Iran says 'optimistic' after EU proposal for nuclear deal
Iran said Monday it remains "optimistic" about a possible revival of the 2015 nuclear deal after the European Union tabled a proposal aiming for a compromise in the talks stalled since March. "We remain optimistic that the negotiation process will lead us to a logical and reasonable outcome," foreign ministry spokesman Nasser Kanani said at his weekly news conference. The comment comes after EU foreign policy chief and coordinator of the nuclear talks between Iran and world powers, Josep Borrell, last Tuesday submitted a new draft text and urged the different sides of the negotiations to accept it or "risk a dangerous nuclear crisis".
The final strategy guaranteed to backfire is endless diplomacy.
Partisans are wrong to say "Maximum Pressure" did not work. Such a claim, though, is not evidence that resourcing Iran's regime is wise. Because of the Revolutionary Guard's stranglehold over the economy, any windfall from sanctions relief strengthens the most reactionary elements of the regime. More importantly, engagement for its own sake ignores the Islamic Republic's motivations: both ideological and tactical. For the White House, diplomacy might be about the search for a win-win solution. For Iran, it is an asymmetric warfare strategy to distract the opponent while centrifuges spin and terrorist groups arm.
There is no magic formula to resolve disputes with Iran, nor are there shortcuts. It will take bipartisan solidarity, a credible military threat, maximum pressure, and a strategy to break the Revolutionary Guard's ironclad grip on society. But first, it is important to drop the strategies that do more harm than good.
Michael Rubin (@mrubin1971) is a contributor to the Washington Examiner's Beltway Confidential. He is a senior fellow at the American Enterprise Institute.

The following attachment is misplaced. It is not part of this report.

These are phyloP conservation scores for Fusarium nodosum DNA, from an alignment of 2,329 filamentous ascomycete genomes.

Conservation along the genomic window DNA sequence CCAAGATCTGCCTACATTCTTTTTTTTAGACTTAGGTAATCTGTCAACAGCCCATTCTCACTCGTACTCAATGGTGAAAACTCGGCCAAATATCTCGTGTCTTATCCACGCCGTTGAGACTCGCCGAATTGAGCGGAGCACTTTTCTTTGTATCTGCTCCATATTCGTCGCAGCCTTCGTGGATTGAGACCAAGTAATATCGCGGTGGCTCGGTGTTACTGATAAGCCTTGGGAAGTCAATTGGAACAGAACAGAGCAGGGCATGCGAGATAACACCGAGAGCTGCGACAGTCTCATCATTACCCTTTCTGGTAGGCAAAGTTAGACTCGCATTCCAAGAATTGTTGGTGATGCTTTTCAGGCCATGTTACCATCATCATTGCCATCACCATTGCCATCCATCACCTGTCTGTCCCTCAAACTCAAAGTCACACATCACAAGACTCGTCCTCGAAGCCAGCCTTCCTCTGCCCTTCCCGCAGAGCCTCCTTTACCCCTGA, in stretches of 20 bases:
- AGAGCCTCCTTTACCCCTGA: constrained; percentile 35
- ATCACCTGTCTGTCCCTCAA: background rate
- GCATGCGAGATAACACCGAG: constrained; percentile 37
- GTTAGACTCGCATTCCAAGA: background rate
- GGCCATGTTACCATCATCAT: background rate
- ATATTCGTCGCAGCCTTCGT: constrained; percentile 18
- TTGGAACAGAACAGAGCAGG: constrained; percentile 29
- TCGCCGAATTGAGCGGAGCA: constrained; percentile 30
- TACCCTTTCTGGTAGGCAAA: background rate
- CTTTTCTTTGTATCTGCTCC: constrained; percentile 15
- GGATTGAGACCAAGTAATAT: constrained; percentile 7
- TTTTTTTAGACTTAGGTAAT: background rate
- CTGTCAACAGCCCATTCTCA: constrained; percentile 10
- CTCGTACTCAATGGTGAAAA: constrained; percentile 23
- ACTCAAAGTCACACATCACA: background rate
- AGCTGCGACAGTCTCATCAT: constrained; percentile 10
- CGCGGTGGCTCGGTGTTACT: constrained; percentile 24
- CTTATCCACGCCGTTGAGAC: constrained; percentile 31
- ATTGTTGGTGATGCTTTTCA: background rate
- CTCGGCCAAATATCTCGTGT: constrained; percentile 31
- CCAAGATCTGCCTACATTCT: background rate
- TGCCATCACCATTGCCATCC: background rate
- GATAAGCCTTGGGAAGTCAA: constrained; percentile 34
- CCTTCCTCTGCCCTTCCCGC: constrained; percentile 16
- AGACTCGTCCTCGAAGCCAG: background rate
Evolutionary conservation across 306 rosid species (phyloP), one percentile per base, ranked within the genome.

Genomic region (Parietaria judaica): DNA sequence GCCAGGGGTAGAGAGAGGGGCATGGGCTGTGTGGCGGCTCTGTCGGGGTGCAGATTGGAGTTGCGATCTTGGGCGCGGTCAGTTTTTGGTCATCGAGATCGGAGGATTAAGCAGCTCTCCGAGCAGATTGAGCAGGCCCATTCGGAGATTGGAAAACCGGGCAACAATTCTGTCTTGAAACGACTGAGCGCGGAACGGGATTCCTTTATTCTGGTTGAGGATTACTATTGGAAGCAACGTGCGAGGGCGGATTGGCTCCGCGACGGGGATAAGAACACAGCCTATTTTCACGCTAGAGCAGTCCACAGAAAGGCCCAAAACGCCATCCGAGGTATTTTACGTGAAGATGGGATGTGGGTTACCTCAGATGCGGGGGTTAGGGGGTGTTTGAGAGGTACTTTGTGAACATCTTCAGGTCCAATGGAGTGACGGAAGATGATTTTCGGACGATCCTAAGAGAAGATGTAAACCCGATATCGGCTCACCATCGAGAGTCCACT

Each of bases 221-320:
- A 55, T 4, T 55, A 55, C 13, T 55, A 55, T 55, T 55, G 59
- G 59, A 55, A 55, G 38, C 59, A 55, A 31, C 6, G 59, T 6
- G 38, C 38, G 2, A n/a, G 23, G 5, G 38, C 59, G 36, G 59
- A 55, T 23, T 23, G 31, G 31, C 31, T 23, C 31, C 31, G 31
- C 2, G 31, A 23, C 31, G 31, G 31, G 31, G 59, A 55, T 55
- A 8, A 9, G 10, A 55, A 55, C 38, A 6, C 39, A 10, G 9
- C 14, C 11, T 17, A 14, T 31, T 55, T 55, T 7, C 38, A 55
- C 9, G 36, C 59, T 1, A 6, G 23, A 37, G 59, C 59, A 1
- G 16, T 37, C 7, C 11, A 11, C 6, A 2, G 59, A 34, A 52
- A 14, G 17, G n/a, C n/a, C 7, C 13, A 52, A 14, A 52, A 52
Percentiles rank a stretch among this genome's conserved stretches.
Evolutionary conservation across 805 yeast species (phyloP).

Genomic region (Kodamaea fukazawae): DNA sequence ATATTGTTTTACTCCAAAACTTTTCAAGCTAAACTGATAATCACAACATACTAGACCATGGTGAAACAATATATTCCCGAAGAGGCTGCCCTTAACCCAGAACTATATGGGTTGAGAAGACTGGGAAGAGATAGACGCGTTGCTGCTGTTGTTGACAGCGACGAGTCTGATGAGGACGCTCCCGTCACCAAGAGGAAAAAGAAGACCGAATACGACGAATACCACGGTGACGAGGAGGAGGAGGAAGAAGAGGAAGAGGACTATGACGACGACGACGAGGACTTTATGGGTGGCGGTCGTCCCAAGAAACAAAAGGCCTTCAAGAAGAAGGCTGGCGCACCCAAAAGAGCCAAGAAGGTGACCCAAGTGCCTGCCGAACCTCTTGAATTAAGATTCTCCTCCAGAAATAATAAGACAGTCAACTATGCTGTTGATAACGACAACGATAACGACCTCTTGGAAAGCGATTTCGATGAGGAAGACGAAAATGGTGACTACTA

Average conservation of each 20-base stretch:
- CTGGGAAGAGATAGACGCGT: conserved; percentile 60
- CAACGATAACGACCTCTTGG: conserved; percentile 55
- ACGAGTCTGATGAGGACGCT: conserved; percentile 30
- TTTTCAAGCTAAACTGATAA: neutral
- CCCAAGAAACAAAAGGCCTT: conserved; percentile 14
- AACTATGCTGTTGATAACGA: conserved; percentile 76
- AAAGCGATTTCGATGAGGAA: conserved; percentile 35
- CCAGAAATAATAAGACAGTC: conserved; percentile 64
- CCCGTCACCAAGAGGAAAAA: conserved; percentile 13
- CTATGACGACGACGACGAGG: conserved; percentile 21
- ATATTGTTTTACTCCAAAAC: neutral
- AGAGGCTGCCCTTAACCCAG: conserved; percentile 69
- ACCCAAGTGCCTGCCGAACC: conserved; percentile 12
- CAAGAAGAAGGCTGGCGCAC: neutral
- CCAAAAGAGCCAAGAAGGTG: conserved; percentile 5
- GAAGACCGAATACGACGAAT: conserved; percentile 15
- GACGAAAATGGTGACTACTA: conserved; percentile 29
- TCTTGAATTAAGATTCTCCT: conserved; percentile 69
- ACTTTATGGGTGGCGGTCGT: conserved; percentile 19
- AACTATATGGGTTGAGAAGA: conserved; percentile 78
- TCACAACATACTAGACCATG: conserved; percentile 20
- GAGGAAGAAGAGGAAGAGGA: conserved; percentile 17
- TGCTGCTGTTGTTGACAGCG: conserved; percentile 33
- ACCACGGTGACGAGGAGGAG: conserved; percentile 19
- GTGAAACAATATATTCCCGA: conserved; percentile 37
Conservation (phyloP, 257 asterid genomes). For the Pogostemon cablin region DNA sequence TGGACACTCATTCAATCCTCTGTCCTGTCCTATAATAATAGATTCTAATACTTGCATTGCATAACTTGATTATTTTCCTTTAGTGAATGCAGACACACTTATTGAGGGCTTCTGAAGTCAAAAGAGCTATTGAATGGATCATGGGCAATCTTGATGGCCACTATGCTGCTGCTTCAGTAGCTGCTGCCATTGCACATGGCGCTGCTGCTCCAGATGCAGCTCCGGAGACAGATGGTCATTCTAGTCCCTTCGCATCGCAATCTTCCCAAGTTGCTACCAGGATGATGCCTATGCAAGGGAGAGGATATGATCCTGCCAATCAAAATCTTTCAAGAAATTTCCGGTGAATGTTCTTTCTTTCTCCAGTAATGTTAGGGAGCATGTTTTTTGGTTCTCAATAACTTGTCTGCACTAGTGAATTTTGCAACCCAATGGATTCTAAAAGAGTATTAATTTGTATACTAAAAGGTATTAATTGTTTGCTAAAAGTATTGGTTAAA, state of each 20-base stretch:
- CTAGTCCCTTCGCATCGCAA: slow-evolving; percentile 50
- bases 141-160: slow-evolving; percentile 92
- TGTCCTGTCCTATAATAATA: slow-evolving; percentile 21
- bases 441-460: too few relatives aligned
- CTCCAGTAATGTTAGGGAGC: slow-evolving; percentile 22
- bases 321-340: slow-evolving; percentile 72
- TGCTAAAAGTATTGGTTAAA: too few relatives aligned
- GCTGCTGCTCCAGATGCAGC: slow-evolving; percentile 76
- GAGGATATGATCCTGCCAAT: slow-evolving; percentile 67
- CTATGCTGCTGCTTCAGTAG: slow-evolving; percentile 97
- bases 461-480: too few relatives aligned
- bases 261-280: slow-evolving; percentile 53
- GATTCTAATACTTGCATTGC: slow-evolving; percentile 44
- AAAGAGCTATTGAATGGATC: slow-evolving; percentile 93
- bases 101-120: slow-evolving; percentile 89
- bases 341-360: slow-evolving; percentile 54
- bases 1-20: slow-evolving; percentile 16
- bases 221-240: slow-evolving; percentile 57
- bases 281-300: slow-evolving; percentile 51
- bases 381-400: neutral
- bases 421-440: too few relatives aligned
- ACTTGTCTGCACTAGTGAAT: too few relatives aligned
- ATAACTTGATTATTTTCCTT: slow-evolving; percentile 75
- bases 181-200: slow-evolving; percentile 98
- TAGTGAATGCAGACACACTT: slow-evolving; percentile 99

The United States targets Chinese companies in the context of new sanctions against Iran
Iran-Petrole-USA-Sanctions: The United States targets Chinese companies within the framework of new sanctions against Iran by Daphne Psaledakis and Arshad Mohammed Washington (Reuters) - The United States imposed sanctions on companies on Monday, especially Chinese, which, according to them, contributed to the sale of "tens of millions of dollars" of oil and petrochemicals Iranians in East Asia.
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Tags:Opinion, Beltway Confidential, Blog Contributors, Iran
Original Author:Michael Rubin
Original Location:Three Iran strategies that are guaranteed to backfire
Biden must stop the diplomatic babble and force Iran to release American hostages .
President Biden and Secretary of State Antony Blinken are fond of saying that human rights are at the center of the administration’s foreign policy, but after nearly 18 months in office, Americans are still being held hostage in the Iranian prisons where they found themselves on Jan. 20, 2021. Hostage-taking is a violation of the…Last month, the White House determined that hostage-taking is a “national emergency” posing “an unusual and extraordinary threat to the national security, foreign policy and economy of the United States.” Yet President Biden has not taken the necessary steps to bring Americans home from Iran or to stop Iran from taking Americans hostage in the future.